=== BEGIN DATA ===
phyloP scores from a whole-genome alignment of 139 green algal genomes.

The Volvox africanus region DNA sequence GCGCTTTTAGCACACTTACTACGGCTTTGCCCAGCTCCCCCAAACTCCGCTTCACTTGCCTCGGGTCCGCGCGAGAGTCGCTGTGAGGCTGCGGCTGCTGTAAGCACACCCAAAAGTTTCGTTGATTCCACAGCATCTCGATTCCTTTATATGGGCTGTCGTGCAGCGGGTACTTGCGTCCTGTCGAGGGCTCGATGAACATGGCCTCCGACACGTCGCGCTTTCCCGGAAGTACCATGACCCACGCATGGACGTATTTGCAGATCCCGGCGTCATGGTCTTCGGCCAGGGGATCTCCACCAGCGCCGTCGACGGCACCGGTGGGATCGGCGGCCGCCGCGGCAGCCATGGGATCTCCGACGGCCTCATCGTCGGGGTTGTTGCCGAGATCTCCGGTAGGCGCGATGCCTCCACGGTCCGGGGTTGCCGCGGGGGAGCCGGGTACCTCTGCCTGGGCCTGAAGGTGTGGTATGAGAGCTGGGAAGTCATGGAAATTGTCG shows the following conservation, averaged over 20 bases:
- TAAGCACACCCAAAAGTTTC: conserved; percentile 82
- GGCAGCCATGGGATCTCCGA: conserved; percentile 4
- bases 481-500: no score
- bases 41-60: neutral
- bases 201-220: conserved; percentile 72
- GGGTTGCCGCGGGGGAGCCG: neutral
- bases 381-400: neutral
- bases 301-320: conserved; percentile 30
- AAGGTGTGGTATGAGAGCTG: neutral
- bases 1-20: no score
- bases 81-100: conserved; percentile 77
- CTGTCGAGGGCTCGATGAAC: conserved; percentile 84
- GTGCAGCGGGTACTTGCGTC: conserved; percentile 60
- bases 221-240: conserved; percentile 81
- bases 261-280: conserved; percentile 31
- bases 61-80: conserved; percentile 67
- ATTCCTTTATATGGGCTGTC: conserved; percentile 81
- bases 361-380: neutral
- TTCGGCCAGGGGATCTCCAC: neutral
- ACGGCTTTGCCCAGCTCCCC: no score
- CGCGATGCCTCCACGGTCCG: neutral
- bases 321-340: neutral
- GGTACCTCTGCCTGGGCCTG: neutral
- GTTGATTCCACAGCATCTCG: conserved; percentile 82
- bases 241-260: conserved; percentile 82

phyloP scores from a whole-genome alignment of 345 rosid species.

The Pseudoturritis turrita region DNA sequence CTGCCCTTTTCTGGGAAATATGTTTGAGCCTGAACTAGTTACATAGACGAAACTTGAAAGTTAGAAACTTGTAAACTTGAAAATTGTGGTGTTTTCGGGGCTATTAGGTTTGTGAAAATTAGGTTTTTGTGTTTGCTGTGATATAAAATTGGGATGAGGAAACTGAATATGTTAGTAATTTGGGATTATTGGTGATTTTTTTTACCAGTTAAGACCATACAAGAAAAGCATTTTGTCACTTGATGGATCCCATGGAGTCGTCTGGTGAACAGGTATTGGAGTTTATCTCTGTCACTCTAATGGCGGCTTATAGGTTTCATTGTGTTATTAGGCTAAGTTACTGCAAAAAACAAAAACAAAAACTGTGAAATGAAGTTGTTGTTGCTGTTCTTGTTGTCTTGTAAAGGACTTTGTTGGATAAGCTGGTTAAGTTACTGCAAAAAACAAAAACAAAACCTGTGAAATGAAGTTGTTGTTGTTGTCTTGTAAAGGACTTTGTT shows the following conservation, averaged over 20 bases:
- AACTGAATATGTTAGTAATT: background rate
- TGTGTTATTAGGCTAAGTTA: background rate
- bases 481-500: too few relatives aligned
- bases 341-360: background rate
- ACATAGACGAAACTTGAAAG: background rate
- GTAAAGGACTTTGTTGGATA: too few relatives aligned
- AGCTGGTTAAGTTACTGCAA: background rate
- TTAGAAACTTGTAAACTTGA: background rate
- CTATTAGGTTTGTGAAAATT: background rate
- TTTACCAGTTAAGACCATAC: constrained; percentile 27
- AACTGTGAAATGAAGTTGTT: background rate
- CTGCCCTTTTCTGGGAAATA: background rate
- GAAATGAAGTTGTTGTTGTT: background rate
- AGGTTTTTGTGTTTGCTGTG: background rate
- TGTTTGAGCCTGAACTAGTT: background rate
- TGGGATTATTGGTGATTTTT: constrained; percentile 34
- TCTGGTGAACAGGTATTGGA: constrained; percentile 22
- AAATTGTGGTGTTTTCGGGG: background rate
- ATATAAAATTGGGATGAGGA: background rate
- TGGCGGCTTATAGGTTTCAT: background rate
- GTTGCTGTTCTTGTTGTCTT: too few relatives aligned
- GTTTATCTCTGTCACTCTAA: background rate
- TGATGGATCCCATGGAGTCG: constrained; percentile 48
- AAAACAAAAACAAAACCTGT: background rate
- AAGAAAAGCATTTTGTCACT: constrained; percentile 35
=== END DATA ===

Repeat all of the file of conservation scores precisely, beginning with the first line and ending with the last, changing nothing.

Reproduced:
phyloP scores from a whole-genome alignment of 139 green algal genomes.

The Volvox africanus region DNA sequence GCGCTTTTAGCACACTTACTACGGCTTTGCCCAGCTCCCCCAAACTCCGCTTCACTTGCCTCGGGTCCGCGCGAGAGTCGCTGTGAGGCTGCGGCTGCTGTAAGCACACCCAAAAGTTTCGTTGATTCCACAGCATCTCGATTCCTTTATATGGGCTGTCGTGCAGCGGGTACTTGCGTCCTGTCGAGGGCTCGATGAACATGGCCTCCGACACGTCGCGCTTTCCCGGAAGTACCATGACCCACGCATGGACGTATTTGCAGATCCCGGCGTCATGGTCTTCGGCCAGGGGATCTCCACCAGCGCCGTCGACGGCACCGGTGGGATCGGCGGCCGCCGCGGCAGCCATGGGATCTCCGACGGCCTCATCGTCGGGGTTGTTGCCGAGATCTCCGGTAGGCGCGATGCCTCCACGGTCCGGGGTTGCCGCGGGGGAGCCGGGTACCTCTGCCTGGGCCTGAAGGTGTGGTATGAGAGCTGGGAAGTCATGGAAATTGTCG shows the following conservation, averaged over 20 bases:
- TAAGCACACCCAAAAGTTTC: conserved; percentile 82
- GGCAGCCATGGGATCTCCGA: conserved; percentile 4
- bases 481-500: no score
- bases 41-60: neutral
- bases 201-220: conserved; percentile 72
- GGGTTGCCGCGGGGGAGCCG: neutral
- bases 381-400: neutral
- bases 301-320: conserved; percentile 30
- AAGGTGTGGTATGAGAGCTG: neutral
- bases 1-20: no score
- bases 81-100: conserved; percentile 77
- CTGTCGAGGGCTCGATGAAC: conserved; percentile 84
- GTGCAGCGGGTACTTGCGTC: conserved; percentile 60
- bases 221-240: conserved; percentile 81
- bases 261-280: conserved; percentile 31
- bases 61-80: conserved; percentile 67
- ATTCCTTTATATGGGCTGTC: conserved; percentile 81
- bases 361-380: neutral
- TTCGGCCAGGGGATCTCCAC: neutral
- ACGGCTTTGCCCAGCTCCCC: no score
- CGCGATGCCTCCACGGTCCG: neutral
- bases 321-340: neutral
- GGTACCTCTGCCTGGGCCTG: neutral
- GTTGATTCCACAGCATCTCG: conserved; percentile 82
- bases 241-260: conserved; percentile 82

phyloP scores from a whole-genome alignment of 345 rosid species.

The Pseudoturritis turrita region DNA sequence CTGCCCTTTTCTGGGAAATATGTTTGAGCCTGAACTAGTTACATAGACGAAACTTGAAAGTTAGAAACTTGTAAACTTGAAAATTGTGGTGTTTTCGGGGCTATTAGGTTTGTGAAAATTAGGTTTTTGTGTTTGCTGTGATATAAAATTGGGATGAGGAAACTGAATATGTTAGTAATTTGGGATTATTGGTGATTTTTTTTACCAGTTAAGACCATACAAGAAAAGCATTTTGTCACTTGATGGATCCCATGGAGTCGTCTGGTGAACAGGTATTGGAGTTTATCTCTGTCACTCTAATGGCGGCTTATAGGTTTCATTGTGTTATTAGGCTAAGTTACTGCAAAAAACAAAAACAAAAACTGTGAAATGAAGTTGTTGTTGCTGTTCTTGTTGTCTTGTAAAGGACTTTGTTGGATAAGCTGGTTAAGTTACTGCAAAAAACAAAAACAAAACCTGTGAAATGAAGTTGTTGTTGTTGTCTTGTAAAGGACTTTGTT shows the following conservation, averaged over 20 bases:
- AACTGAATATGTTAGTAATT: background rate
- TGTGTTATTAGGCTAAGTTA: background rate
- bases 481-500: too few relatives aligned
- bases 341-360: background rate
- ACATAGACGAAACTTGAAAG: background rate
- GTAAAGGACTTTGTTGGATA: too few relatives aligned
- AGCTGGTTAAGTTACTGCAA: background rate
- TTAGAAACTTGTAAACTTGA: background rate
- CTATTAGGTTTGTGAAAATT: background rate
- TTTACCAGTTAAGACCATAC: constrained; percentile 27
- AACTGTGAAATGAAGTTGTT: background rate
- CTGCCCTTTTCTGGGAAATA: background rate
- GAAATGAAGTTGTTGTTGTT: background rate
- AGGTTTTTGTGTTTGCTGTG: background rate
- TGTTTGAGCCTGAACTAGTT: background rate
- TGGGATTATTGGTGATTTTT: constrained; percentile 34
- TCTGGTGAACAGGTATTGGA: constrained; percentile 22
- AAATTGTGGTGTTTTCGGGG: background rate
- ATATAAAATTGGGATGAGGA: background rate
- TGGCGGCTTATAGGTTTCAT: background rate
- GTTGCTGTTCTTGTTGTCTT: too few relatives aligned
- GTTTATCTCTGTCACTCTAA: background rate
- TGATGGATCCCATGGAGTCG: constrained; percentile 48
- AAAACAAAAACAAAACCTGT: background rate
- AAGAAAAGCATTTTGTCACT: constrained; percentile 35